In short, most of the hedges that prudently run businesses have historically used are no longer valid under the position outlined in the IRS's brief. Hedges the IRS will now disallow include those entered into by: the farmer who hedges his crop in the ground by entering into short futures contracts (short positions can never be surrogates); the airline that hedges its jet fuel costs in the futures markets (an airline has no inventory, it sells services); the manufacturer that hedges debenture offerings against interest rate fluctuations (debt outstanding is not inventory); the exporter who hedges against foreign currency fluctuations (foreign currency is property, but not inventory); the mortgage banker that hedges mortgages in the pipeline by buying put options on Treasury bonds (long put options can never be surrogates for inventory because they are contracts to sell not contracts to buy inventory). Some taxpayers have already heard the bad news in the form of hostile audits and litigation. For others, the bad news will soon come.

The IRS insists that this position is required by Arkansas Best, a Supreme Court case decided in March 1988. In Arkansas Best, a case that had nothing to do with hedging, the Supreme Court explicitly rejected the doctrine that had been the basis for favorable treatment for business hedges since 1955. For more than four years, the business community waited to hear the Department of Treasury's interpretation of the case. Some were fearful that the Treasury might adopt an extreme literalist approach, while others were hopeful that somehow the Treasury would find a way to preserve legitimate business hedges. Positive Treasury action was rumored, then denied.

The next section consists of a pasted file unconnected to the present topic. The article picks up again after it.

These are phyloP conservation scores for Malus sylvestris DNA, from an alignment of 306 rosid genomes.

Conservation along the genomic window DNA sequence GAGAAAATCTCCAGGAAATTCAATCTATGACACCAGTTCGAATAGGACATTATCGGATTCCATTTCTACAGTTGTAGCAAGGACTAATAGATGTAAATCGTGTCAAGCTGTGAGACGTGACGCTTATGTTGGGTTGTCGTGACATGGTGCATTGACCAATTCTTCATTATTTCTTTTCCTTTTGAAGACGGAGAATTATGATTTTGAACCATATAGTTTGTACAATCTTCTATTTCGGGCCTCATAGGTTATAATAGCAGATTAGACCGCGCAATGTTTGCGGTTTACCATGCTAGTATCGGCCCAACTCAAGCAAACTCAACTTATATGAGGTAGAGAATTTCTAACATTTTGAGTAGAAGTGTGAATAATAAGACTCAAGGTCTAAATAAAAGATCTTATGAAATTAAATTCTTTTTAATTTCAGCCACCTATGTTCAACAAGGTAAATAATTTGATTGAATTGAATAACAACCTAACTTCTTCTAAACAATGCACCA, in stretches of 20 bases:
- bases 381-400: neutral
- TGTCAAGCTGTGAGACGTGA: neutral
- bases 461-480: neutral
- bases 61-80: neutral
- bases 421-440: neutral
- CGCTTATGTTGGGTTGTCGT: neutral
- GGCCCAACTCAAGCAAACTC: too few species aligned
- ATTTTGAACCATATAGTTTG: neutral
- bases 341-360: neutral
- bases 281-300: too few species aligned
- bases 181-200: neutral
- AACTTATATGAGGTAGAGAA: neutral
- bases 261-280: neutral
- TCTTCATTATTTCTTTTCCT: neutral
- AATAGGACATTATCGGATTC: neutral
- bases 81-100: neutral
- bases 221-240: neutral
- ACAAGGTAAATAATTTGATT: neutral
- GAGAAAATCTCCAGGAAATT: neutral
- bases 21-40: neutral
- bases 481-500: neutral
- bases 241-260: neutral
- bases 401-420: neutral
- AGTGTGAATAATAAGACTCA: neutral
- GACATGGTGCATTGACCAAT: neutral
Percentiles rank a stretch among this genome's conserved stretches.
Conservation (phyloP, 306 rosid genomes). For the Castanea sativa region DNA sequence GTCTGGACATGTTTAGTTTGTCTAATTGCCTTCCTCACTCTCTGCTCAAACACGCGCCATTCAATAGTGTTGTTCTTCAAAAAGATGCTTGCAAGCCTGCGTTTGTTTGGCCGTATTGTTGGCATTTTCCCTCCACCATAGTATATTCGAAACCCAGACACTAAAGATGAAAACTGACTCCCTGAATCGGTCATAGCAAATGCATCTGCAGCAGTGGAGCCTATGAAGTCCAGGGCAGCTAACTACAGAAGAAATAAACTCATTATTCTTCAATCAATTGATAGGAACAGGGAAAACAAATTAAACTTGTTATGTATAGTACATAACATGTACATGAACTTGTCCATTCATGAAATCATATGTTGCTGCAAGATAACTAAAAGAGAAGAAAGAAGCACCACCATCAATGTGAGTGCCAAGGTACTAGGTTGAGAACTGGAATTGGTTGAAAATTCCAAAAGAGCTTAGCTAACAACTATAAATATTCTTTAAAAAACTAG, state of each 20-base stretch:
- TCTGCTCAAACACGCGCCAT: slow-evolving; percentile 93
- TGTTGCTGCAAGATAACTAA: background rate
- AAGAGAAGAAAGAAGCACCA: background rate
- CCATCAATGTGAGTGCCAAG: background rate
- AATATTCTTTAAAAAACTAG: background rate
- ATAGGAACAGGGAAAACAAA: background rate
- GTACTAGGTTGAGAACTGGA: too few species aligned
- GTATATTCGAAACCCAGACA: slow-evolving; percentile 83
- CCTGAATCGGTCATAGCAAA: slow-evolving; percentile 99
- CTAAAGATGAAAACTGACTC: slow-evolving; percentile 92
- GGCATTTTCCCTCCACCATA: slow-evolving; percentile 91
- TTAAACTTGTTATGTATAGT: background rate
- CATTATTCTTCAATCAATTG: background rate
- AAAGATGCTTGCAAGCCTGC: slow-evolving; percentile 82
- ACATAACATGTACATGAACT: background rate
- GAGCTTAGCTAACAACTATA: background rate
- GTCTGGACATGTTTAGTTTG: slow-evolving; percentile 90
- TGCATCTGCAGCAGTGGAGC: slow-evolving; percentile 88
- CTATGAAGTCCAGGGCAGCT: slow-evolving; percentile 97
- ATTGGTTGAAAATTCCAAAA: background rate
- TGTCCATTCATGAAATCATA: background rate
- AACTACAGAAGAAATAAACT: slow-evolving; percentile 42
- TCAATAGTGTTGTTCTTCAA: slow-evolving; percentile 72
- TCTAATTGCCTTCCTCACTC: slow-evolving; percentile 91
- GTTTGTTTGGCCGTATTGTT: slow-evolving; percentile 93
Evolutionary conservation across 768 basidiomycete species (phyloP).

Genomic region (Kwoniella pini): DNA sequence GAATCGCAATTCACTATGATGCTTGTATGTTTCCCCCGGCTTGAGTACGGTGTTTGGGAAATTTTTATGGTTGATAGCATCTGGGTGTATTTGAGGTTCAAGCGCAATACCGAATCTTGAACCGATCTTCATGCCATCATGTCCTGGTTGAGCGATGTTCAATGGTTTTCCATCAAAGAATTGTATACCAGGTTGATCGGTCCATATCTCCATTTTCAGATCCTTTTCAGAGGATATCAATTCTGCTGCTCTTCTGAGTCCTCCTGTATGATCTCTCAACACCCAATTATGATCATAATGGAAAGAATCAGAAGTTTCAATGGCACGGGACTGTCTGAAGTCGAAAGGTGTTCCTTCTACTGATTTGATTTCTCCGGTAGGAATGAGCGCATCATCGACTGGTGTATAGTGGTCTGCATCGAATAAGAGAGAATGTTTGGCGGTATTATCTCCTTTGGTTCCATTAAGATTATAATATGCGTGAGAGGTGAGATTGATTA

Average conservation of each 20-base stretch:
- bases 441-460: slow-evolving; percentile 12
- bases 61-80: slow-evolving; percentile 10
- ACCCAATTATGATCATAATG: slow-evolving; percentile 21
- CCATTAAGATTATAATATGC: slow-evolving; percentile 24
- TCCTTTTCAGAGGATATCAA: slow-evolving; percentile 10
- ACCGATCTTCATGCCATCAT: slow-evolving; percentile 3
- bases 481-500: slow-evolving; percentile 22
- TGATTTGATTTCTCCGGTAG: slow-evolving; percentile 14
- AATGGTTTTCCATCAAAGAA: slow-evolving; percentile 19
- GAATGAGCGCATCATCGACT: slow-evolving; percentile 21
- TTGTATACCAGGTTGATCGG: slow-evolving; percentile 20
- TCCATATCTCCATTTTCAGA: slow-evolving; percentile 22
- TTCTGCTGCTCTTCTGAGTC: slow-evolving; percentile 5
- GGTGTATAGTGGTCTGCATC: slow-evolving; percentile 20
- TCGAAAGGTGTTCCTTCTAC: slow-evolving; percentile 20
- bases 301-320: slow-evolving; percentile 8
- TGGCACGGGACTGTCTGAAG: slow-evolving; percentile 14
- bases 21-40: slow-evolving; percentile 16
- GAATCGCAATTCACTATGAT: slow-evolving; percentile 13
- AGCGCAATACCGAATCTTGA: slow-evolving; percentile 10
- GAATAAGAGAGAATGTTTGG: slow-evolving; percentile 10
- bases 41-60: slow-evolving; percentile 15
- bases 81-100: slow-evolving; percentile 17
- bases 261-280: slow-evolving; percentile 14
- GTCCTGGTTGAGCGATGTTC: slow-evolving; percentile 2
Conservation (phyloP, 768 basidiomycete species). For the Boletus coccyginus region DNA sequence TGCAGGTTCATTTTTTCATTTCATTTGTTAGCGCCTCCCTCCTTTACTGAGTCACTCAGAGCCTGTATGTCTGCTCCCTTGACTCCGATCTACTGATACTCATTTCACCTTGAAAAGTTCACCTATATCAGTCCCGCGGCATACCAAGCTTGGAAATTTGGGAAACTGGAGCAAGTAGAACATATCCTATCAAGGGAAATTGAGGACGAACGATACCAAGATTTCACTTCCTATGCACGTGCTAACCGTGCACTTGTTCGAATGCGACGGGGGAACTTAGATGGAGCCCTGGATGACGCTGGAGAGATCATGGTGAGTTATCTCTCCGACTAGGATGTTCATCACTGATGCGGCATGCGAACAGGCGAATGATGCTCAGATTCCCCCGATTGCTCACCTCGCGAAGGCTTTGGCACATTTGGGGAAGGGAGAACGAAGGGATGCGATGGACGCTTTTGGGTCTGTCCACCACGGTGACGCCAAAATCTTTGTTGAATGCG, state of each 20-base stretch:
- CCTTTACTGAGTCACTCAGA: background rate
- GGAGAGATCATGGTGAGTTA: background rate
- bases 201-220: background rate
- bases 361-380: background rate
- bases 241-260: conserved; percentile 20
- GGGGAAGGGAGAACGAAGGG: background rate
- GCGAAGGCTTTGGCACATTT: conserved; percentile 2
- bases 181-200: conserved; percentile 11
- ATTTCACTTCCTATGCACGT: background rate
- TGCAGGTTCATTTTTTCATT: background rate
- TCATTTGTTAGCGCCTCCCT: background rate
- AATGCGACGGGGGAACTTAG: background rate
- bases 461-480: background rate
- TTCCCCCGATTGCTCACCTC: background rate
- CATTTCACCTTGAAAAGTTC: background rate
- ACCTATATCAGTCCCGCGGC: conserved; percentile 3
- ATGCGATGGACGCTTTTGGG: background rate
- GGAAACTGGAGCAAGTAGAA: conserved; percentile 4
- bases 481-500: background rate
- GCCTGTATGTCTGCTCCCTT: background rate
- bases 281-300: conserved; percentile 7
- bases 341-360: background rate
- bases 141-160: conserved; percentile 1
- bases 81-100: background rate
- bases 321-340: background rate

Meanwhile, the first case in which a hedging issue was squarely raised was docketed by Fannie Mae with the tax court. The trial was postponed several times in hopes that the Treasury would clarify its interpretation of Arkansas Best in a way that would preserve the ordinary character of most, if not all, of Fannie Mae's hedges. This did not happen, so the trial proceeded with briefs filed in July and September.

What seemed at risk in the four years from 1988 to 1992 were liability hedges. Most tax practitioners believed that all hedges of inventory would continue to receive favorable, ordinary treatment. There was less certainty about other asset hedges, although many thought it possible that any asset hedge would continue to receive ordinary treatment. Liability hedges were of particular concern because there appeared to be no asset to which the hedge could be tied.